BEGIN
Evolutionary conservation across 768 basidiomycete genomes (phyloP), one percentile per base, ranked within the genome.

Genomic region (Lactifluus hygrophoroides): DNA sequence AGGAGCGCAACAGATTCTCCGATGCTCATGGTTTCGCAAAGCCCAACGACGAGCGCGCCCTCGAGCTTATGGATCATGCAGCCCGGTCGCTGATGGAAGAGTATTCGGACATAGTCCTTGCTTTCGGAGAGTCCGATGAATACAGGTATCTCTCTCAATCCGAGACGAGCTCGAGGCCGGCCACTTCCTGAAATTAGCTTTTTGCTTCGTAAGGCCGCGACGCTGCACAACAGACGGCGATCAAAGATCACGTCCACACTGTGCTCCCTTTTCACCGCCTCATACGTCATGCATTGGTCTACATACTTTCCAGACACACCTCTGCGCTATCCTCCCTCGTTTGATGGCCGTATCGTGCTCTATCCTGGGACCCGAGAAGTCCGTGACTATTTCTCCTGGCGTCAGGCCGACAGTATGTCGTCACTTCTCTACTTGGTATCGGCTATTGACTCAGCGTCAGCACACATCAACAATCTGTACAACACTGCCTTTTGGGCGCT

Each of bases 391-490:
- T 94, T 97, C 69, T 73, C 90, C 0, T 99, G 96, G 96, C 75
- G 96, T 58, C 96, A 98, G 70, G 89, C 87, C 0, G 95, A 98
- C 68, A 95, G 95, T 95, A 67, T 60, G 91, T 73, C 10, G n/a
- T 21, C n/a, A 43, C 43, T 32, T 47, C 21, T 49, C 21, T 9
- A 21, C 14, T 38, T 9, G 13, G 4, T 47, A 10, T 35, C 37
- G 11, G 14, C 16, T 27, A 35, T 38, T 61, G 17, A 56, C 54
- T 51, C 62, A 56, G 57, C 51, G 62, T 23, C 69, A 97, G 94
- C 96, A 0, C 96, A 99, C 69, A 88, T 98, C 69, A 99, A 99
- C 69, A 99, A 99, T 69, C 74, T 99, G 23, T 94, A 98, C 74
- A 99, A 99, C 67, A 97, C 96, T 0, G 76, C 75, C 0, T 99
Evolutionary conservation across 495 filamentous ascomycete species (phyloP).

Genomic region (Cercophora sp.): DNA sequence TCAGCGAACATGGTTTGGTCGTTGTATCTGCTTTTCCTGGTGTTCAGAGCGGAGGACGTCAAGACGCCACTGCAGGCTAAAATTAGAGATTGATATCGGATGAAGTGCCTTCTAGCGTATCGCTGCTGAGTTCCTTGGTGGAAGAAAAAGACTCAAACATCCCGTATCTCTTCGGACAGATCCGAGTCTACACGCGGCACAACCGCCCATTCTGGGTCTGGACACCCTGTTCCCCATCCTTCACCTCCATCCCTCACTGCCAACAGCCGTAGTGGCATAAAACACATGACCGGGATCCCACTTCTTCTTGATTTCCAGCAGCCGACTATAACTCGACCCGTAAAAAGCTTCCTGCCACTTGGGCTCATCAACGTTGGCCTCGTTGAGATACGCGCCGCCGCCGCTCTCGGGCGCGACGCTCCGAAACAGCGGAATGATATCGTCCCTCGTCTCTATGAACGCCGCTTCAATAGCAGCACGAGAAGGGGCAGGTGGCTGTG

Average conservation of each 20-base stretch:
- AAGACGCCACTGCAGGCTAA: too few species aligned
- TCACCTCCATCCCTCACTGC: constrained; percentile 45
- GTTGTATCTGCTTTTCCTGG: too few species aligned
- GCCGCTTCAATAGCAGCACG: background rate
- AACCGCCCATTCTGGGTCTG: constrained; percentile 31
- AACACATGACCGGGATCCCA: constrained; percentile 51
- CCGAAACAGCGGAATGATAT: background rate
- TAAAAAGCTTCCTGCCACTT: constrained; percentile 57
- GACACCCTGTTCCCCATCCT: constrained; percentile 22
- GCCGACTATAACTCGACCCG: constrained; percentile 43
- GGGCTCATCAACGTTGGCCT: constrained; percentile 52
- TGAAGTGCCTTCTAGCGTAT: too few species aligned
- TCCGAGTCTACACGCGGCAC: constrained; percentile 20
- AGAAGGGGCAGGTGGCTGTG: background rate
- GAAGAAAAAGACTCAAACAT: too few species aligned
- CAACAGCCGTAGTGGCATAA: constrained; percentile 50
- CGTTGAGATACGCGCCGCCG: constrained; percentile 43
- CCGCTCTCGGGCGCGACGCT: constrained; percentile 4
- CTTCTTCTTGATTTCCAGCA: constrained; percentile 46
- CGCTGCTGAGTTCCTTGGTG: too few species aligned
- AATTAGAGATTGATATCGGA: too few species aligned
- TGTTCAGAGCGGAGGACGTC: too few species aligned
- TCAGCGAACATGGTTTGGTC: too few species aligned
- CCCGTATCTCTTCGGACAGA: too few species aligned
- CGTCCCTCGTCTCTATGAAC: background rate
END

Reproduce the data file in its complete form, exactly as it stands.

Evolutionary conservation across 768 basidiomycete genomes (phyloP), one percentile per base, ranked within the genome.

Genomic region (Lactifluus hygrophoroides): DNA sequence AGGAGCGCAACAGATTCTCCGATGCTCATGGTTTCGCAAAGCCCAACGACGAGCGCGCCCTCGAGCTTATGGATCATGCAGCCCGGTCGCTGATGGAAGAGTATTCGGACATAGTCCTTGCTTTCGGAGAGTCCGATGAATACAGGTATCTCTCTCAATCCGAGACGAGCTCGAGGCCGGCCACTTCCTGAAATTAGCTTTTTGCTTCGTAAGGCCGCGACGCTGCACAACAGACGGCGATCAAAGATCACGTCCACACTGTGCTCCCTTTTCACCGCCTCATACGTCATGCATTGGTCTACATACTTTCCAGACACACCTCTGCGCTATCCTCCCTCGTTTGATGGCCGTATCGTGCTCTATCCTGGGACCCGAGAAGTCCGTGACTATTTCTCCTGGCGTCAGGCCGACAGTATGTCGTCACTTCTCTACTTGGTATCGGCTATTGACTCAGCGTCAGCACACATCAACAATCTGTACAACACTGCCTTTTGGGCGCT

Each of bases 391-490:
- T 94, T 97, C 69, T 73, C 90, C 0, T 99, G 96, G 96, C 75
- G 96, T 58, C 96, A 98, G 70, G 89, C 87, C 0, G 95, A 98
- C 68, A 95, G 95, T 95, A 67, T 60, G 91, T 73, C 10, G n/a
- T 21, C n/a, A 43, C 43, T 32, T 47, C 21, T 49, C 21, T 9
- A 21, C 14, T 38, T 9, G 13, G 4, T 47, A 10, T 35, C 37
- G 11, G 14, C 16, T 27, A 35, T 38, T 61, G 17, A 56, C 54
- T 51, C 62, A 56, G 57, C 51, G 62, T 23, C 69, A 97, G 94
- C 96, A 0, C 96, A 99, C 69, A 88, T 98, C 69, A 99, A 99
- C 69, A 99, A 99, T 69, C 74, T 99, G 23, T 94, A 98, C 74
- A 99, A 99, C 67, A 97, C 96, T 0, G 76, C 75, C 0, T 99
Evolutionary conservation across 495 filamentous ascomycete species (phyloP).

Genomic region (Cercophora sp.): DNA sequence TCAGCGAACATGGTTTGGTCGTTGTATCTGCTTTTCCTGGTGTTCAGAGCGGAGGACGTCAAGACGCCACTGCAGGCTAAAATTAGAGATTGATATCGGATGAAGTGCCTTCTAGCGTATCGCTGCTGAGTTCCTTGGTGGAAGAAAAAGACTCAAACATCCCGTATCTCTTCGGACAGATCCGAGTCTACACGCGGCACAACCGCCCATTCTGGGTCTGGACACCCTGTTCCCCATCCTTCACCTCCATCCCTCACTGCCAACAGCCGTAGTGGCATAAAACACATGACCGGGATCCCACTTCTTCTTGATTTCCAGCAGCCGACTATAACTCGACCCGTAAAAAGCTTCCTGCCACTTGGGCTCATCAACGTTGGCCTCGTTGAGATACGCGCCGCCGCCGCTCTCGGGCGCGACGCTCCGAAACAGCGGAATGATATCGTCCCTCGTCTCTATGAACGCCGCTTCAATAGCAGCACGAGAAGGGGCAGGTGGCTGTG

Average conservation of each 20-base stretch:
- AAGACGCCACTGCAGGCTAA: too few species aligned
- TCACCTCCATCCCTCACTGC: constrained; percentile 45
- GTTGTATCTGCTTTTCCTGG: too few species aligned
- GCCGCTTCAATAGCAGCACG: background rate
- AACCGCCCATTCTGGGTCTG: constrained; percentile 31
- AACACATGACCGGGATCCCA: constrained; percentile 51
- CCGAAACAGCGGAATGATAT: background rate
- TAAAAAGCTTCCTGCCACTT: constrained; percentile 57
- GACACCCTGTTCCCCATCCT: constrained; percentile 22
- GCCGACTATAACTCGACCCG: constrained; percentile 43
- GGGCTCATCAACGTTGGCCT: constrained; percentile 52
- TGAAGTGCCTTCTAGCGTAT: too few species aligned
- TCCGAGTCTACACGCGGCAC: constrained; percentile 20
- AGAAGGGGCAGGTGGCTGTG: background rate
- GAAGAAAAAGACTCAAACAT: too few species aligned
- CAACAGCCGTAGTGGCATAA: constrained; percentile 50
- CGTTGAGATACGCGCCGCCG: constrained; percentile 43
- CCGCTCTCGGGCGCGACGCT: constrained; percentile 4
- CTTCTTCTTGATTTCCAGCA: constrained; percentile 46
- CGCTGCTGAGTTCCTTGGTG: too few species aligned
- AATTAGAGATTGATATCGGA: too few species aligned
- TGTTCAGAGCGGAGGACGTC: too few species aligned
- TCAGCGAACATGGTTTGGTC: too few species aligned
- CCCGTATCTCTTCGGACAGA: too few species aligned
- CGTCCCTCGTCTCTATGAAC: background rate